My great-grandmother was born in 1905. She was a redhead though I never saw it. Her full head of thick, wiry white hair made its appearance long before I was born in 1981. Her name was Pansy, and to this day I can’t look at those delicate little flowers without thinking about her. Over the years, I’ve come to adore all flower names for people. If my son Ezra had been a girl, Rose, Camille, and Violet would have been strong contenders.
Pansy, or as we called her, “Granny”, had a drawer full of previously used and cleaned saran wrap and tin foil, folded up and ready to use again. She saved coffee cans and ziplock bags. There was nothing that could not be repurposed. She paired the nicer Mardi Gras beads with her favorite outfits.
I watched her make a carrot cake once. I was ready to throw the bowl in the sink after pouring the batter into the pan to be baked. She told me no. I still have never seen someone scrape the batter so cleanly and thoroughly into the baking pan such that not a speck of it could be seen left clinging to the mixing bowl. Spotless. None of our efforts wasted.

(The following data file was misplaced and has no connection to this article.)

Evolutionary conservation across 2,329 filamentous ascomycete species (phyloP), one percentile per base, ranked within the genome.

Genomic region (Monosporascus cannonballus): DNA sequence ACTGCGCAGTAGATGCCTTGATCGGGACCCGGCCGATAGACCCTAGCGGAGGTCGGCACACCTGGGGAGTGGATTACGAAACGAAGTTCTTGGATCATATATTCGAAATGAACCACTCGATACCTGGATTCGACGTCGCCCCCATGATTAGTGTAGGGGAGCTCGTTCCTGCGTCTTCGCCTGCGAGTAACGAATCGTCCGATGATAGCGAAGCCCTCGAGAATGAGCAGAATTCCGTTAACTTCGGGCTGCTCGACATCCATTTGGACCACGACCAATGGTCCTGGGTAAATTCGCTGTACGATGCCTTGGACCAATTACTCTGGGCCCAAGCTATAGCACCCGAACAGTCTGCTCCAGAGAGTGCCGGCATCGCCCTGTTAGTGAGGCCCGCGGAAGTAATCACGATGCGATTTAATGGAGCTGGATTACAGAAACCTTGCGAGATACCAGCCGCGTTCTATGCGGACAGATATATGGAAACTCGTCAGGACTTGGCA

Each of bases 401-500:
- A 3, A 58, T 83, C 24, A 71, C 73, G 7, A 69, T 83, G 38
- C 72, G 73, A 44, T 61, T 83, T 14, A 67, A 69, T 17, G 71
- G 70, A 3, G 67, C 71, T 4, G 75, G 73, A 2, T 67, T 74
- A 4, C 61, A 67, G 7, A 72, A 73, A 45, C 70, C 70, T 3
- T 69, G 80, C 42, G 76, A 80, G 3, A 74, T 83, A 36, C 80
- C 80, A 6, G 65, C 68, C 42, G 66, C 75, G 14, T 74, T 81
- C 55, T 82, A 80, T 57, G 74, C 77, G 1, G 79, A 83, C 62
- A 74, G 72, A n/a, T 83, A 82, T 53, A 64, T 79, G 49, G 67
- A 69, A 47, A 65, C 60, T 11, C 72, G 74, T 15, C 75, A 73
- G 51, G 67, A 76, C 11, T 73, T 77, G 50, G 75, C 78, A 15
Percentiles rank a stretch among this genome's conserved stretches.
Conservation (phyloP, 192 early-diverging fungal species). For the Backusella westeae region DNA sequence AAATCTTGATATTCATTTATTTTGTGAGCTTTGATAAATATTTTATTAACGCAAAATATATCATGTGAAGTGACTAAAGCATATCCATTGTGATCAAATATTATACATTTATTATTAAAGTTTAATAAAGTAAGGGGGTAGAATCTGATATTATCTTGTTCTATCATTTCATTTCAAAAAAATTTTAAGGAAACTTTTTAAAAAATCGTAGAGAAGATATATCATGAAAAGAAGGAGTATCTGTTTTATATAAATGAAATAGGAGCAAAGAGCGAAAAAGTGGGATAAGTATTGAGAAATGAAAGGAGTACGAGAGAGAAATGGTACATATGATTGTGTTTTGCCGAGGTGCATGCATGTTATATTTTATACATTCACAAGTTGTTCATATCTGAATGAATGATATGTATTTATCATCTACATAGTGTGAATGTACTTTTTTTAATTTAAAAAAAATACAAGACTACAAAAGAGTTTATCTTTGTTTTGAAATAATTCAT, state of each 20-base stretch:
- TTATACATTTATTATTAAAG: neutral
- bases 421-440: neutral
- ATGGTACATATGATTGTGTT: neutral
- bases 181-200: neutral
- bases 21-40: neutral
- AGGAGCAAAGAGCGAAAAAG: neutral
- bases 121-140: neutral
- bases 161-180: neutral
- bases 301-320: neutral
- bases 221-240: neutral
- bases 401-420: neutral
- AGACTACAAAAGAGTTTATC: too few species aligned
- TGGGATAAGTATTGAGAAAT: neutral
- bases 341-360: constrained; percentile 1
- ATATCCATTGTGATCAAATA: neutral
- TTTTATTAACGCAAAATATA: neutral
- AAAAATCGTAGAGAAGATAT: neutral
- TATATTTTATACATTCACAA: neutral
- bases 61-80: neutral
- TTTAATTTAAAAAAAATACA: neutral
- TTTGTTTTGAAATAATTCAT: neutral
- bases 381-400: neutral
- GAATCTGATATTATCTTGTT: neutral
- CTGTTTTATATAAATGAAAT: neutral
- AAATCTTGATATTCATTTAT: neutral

I suppose a great depression can do that to a person and then reach through generations. I think about my great grandmother when I discover forgotten leftovers in the back corner of the fridge and have to throw them away. I may as well be some kind of celebrity on my way to a Gatsby party with that kind of aloof, flashy wealth.
These days, I find myself eating the heel of the bread, rationing the toilet paper I never once thought about before, choosing foods that come in cans and have long shelf lives. I am using what I have, rather than running to the store at my slightest whim or fancy. Thank you, Granny, for modeling for me the preciousness of every resource.
I can see today’s flowers (especially the vase, which I’ve made up entirely) on a table at my great grandmother’s condo next to a carrot cake freshly made. She delighted in simple, pretty things, held onto them for years and could tell you long and winding origin stories about them. In fact, now that I think about it, she had a clock on the wall with a different bird on each hour. To her delight, the clock would chirp. Could that memory be the gentle force that stirs in my heart every time I see or paint a bird?
I hope you enjoy today’s painting. I’m also including Granny’s famous carrot cake recipe (in her own handwriting). If you decide to give it a go, please let me know. And please, try to get every speck of batter into the pan. Granny would hate to see anything she’s inspired go to waste.